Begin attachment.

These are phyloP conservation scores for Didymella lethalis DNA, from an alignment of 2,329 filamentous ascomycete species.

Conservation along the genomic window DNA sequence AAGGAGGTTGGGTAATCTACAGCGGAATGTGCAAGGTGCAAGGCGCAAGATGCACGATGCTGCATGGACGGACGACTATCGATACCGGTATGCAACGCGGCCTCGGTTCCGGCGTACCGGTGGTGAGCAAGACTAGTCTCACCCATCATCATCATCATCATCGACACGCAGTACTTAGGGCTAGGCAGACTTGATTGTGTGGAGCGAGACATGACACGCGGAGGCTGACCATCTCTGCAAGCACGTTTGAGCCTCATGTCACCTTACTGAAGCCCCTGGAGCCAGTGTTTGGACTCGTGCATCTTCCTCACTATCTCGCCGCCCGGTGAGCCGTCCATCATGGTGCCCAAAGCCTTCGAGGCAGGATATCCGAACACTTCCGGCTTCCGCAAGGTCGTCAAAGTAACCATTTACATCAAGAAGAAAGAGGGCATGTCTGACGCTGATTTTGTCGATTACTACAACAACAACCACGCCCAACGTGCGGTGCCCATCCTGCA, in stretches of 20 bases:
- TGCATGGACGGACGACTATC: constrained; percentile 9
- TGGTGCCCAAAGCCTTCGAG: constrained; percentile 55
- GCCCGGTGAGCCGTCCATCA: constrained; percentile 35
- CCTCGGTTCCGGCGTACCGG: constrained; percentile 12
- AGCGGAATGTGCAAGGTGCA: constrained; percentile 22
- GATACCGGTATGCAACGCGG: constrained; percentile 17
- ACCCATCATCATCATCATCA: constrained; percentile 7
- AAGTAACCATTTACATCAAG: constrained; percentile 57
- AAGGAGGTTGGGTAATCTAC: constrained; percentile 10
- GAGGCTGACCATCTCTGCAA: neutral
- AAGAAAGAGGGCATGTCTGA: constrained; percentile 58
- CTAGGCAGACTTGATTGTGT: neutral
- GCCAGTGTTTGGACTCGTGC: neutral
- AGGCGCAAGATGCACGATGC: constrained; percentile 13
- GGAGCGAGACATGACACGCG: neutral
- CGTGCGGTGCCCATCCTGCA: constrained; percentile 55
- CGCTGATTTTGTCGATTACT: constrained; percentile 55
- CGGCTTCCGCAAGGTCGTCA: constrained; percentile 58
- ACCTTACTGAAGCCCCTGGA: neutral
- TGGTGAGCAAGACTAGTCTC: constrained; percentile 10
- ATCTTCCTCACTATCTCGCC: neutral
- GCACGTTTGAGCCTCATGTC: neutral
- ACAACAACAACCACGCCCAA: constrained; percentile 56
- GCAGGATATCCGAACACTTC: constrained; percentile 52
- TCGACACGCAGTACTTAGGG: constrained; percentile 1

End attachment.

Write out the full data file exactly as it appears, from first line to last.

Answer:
These are phyloP conservation scores for Didymella lethalis DNA, from an alignment of 2,329 filamentous ascomycete species.

Conservation along the genomic window DNA sequence AAGGAGGTTGGGTAATCTACAGCGGAATGTGCAAGGTGCAAGGCGCAAGATGCACGATGCTGCATGGACGGACGACTATCGATACCGGTATGCAACGCGGCCTCGGTTCCGGCGTACCGGTGGTGAGCAAGACTAGTCTCACCCATCATCATCATCATCATCGACACGCAGTACTTAGGGCTAGGCAGACTTGATTGTGTGGAGCGAGACATGACACGCGGAGGCTGACCATCTCTGCAAGCACGTTTGAGCCTCATGTCACCTTACTGAAGCCCCTGGAGCCAGTGTTTGGACTCGTGCATCTTCCTCACTATCTCGCCGCCCGGTGAGCCGTCCATCATGGTGCCCAAAGCCTTCGAGGCAGGATATCCGAACACTTCCGGCTTCCGCAAGGTCGTCAAAGTAACCATTTACATCAAGAAGAAAGAGGGCATGTCTGACGCTGATTTTGTCGATTACTACAACAACAACCACGCCCAACGTGCGGTGCCCATCCTGCA, in stretches of 20 bases:
- TGCATGGACGGACGACTATC: constrained; percentile 9
- TGGTGCCCAAAGCCTTCGAG: constrained; percentile 55
- GCCCGGTGAGCCGTCCATCA: constrained; percentile 35
- CCTCGGTTCCGGCGTACCGG: constrained; percentile 12
- AGCGGAATGTGCAAGGTGCA: constrained; percentile 22
- GATACCGGTATGCAACGCGG: constrained; percentile 17
- ACCCATCATCATCATCATCA: constrained; percentile 7
- AAGTAACCATTTACATCAAG: constrained; percentile 57
- AAGGAGGTTGGGTAATCTAC: constrained; percentile 10
- GAGGCTGACCATCTCTGCAA: neutral
- AAGAAAGAGGGCATGTCTGA: constrained; percentile 58
- CTAGGCAGACTTGATTGTGT: neutral
- GCCAGTGTTTGGACTCGTGC: neutral
- AGGCGCAAGATGCACGATGC: constrained; percentile 13
- GGAGCGAGACATGACACGCG: neutral
- CGTGCGGTGCCCATCCTGCA: constrained; percentile 55
- CGCTGATTTTGTCGATTACT: constrained; percentile 55
- CGGCTTCCGCAAGGTCGTCA: constrained; percentile 58
- ACCTTACTGAAGCCCCTGGA: neutral
- TGGTGAGCAAGACTAGTCTC: constrained; percentile 10
- ATCTTCCTCACTATCTCGCC: neutral
- GCACGTTTGAGCCTCATGTC: neutral
- ACAACAACAACCACGCCCAA: constrained; percentile 56
- GCAGGATATCCGAACACTTC: constrained; percentile 52
- TCGACACGCAGTACTTAGGG: constrained; percentile 1